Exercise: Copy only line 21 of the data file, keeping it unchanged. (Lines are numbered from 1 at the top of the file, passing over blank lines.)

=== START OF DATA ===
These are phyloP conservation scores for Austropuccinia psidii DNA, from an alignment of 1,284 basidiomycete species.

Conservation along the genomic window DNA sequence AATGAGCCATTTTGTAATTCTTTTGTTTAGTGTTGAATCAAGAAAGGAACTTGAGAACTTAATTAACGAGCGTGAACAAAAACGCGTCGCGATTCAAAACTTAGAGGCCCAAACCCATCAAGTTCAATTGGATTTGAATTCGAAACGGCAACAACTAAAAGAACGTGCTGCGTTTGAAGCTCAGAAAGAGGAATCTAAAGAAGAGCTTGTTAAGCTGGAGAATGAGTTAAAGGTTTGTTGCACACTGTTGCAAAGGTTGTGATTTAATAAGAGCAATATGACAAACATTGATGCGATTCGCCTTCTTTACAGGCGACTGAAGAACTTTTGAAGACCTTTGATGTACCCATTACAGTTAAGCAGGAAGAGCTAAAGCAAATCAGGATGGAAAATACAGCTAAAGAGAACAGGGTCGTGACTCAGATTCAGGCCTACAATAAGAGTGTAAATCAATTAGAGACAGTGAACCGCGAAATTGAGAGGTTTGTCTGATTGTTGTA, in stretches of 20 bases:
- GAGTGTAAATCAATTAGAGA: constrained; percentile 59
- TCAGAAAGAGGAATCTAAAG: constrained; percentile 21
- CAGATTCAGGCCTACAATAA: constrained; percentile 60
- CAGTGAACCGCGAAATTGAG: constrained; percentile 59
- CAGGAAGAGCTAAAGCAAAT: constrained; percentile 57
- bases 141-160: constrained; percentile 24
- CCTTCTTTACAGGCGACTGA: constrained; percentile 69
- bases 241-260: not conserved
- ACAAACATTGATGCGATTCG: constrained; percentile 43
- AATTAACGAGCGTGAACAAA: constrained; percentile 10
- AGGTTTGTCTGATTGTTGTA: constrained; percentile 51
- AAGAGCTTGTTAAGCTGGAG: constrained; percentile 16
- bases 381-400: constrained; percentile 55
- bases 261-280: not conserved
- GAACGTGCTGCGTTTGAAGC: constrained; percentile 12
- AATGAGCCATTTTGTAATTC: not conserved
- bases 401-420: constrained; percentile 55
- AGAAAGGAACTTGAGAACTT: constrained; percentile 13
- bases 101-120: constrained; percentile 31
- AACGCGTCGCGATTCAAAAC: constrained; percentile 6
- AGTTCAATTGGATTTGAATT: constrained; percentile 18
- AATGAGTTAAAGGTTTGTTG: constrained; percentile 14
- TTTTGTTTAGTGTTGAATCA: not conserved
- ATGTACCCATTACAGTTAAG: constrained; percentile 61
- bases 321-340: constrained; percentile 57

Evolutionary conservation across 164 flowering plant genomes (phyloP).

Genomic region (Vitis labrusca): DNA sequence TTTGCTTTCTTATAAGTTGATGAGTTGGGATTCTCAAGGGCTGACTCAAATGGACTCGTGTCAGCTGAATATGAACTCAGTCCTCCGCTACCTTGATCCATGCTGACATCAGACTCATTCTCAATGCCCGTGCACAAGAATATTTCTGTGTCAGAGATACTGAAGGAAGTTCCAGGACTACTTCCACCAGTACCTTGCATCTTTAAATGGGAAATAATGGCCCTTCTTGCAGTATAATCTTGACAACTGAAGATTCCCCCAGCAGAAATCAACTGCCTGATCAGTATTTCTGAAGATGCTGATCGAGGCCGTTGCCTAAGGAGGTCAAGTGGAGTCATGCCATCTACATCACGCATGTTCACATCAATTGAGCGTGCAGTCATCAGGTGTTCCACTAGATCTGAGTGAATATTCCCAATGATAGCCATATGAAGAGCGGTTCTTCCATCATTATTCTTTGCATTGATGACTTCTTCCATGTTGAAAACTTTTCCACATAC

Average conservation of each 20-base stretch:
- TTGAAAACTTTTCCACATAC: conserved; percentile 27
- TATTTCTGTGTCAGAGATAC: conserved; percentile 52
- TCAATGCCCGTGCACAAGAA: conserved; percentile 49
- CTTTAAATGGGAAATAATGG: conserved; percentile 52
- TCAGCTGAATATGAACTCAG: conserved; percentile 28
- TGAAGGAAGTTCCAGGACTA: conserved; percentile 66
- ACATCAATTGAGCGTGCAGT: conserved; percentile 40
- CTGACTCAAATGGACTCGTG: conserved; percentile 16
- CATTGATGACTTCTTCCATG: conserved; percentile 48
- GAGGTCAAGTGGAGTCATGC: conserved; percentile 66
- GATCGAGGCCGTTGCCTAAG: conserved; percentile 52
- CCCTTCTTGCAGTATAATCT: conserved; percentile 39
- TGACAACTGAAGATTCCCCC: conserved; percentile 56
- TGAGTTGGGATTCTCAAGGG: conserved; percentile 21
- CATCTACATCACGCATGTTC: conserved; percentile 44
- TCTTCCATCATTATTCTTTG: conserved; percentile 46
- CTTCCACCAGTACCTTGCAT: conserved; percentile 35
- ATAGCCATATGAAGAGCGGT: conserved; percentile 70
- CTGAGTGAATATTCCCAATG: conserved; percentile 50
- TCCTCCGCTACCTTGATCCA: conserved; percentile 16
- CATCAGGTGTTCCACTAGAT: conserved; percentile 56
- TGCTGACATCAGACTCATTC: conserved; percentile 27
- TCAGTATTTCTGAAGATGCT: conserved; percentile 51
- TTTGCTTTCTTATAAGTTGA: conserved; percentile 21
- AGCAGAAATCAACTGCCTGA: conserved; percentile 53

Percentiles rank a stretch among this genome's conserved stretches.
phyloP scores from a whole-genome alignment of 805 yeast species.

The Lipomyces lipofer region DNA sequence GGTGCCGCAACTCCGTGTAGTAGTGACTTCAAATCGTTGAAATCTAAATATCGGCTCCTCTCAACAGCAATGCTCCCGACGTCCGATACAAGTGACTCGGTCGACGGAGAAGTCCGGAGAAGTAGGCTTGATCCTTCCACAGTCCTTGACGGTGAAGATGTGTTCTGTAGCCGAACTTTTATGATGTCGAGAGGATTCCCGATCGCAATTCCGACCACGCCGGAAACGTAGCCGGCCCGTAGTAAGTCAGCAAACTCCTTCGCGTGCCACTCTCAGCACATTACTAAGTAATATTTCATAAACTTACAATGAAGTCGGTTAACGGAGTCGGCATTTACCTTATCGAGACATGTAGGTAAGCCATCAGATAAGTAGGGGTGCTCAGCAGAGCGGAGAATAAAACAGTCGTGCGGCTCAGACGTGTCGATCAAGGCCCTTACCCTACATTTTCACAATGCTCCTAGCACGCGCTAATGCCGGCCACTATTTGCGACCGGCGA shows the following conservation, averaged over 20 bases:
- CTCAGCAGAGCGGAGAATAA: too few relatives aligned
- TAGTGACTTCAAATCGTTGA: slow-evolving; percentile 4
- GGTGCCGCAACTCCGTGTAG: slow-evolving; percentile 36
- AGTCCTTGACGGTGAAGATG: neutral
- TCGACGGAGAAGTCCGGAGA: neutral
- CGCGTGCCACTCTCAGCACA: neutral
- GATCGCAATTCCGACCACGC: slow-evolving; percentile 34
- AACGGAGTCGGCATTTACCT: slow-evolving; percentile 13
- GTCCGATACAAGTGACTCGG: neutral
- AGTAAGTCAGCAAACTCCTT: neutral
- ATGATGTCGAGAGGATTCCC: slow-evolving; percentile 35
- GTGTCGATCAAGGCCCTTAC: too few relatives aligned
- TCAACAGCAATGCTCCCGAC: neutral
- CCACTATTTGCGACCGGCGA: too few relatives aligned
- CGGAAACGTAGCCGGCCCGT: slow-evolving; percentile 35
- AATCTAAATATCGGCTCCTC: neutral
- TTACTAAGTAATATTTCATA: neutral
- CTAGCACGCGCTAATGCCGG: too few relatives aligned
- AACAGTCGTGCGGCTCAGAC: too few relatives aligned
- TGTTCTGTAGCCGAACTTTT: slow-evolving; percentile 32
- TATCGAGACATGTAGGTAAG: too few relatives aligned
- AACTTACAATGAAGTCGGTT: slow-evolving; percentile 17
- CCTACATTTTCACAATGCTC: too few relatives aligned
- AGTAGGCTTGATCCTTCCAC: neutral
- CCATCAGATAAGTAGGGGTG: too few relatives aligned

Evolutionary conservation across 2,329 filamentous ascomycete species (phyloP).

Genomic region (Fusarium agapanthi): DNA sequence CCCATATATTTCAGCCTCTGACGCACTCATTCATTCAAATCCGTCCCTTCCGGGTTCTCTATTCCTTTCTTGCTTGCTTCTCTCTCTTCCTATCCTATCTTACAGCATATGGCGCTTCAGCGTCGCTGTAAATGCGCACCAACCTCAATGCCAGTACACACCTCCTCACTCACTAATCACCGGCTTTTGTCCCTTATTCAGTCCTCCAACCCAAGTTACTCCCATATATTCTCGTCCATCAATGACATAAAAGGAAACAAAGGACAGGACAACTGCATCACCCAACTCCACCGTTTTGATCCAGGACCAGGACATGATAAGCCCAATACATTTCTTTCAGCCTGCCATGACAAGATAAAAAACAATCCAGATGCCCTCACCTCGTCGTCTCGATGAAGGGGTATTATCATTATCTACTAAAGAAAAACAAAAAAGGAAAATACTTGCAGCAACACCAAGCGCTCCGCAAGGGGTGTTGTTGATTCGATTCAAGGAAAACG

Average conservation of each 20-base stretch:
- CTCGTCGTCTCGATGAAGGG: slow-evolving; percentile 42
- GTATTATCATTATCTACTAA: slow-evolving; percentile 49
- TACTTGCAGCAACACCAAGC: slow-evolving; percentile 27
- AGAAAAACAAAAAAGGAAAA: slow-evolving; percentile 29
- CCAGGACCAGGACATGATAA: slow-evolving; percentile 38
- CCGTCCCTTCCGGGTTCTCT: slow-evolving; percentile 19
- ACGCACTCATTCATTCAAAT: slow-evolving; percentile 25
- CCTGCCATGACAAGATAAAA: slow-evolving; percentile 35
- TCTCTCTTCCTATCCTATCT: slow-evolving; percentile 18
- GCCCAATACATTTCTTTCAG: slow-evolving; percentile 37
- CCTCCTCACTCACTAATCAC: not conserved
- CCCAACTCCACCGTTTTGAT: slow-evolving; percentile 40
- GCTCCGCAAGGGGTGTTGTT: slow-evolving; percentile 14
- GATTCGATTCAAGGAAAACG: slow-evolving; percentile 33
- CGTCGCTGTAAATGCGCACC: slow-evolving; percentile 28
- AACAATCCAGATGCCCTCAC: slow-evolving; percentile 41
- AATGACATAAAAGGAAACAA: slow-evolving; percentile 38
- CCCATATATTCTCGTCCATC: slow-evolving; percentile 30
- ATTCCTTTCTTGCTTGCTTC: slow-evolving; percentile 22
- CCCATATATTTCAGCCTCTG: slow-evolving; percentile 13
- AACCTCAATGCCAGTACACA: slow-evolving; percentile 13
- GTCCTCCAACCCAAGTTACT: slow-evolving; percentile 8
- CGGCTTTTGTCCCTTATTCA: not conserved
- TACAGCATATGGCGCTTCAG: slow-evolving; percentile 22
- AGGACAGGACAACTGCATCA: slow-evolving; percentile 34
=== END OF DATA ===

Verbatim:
- bases 101-120: constrained; percentile 31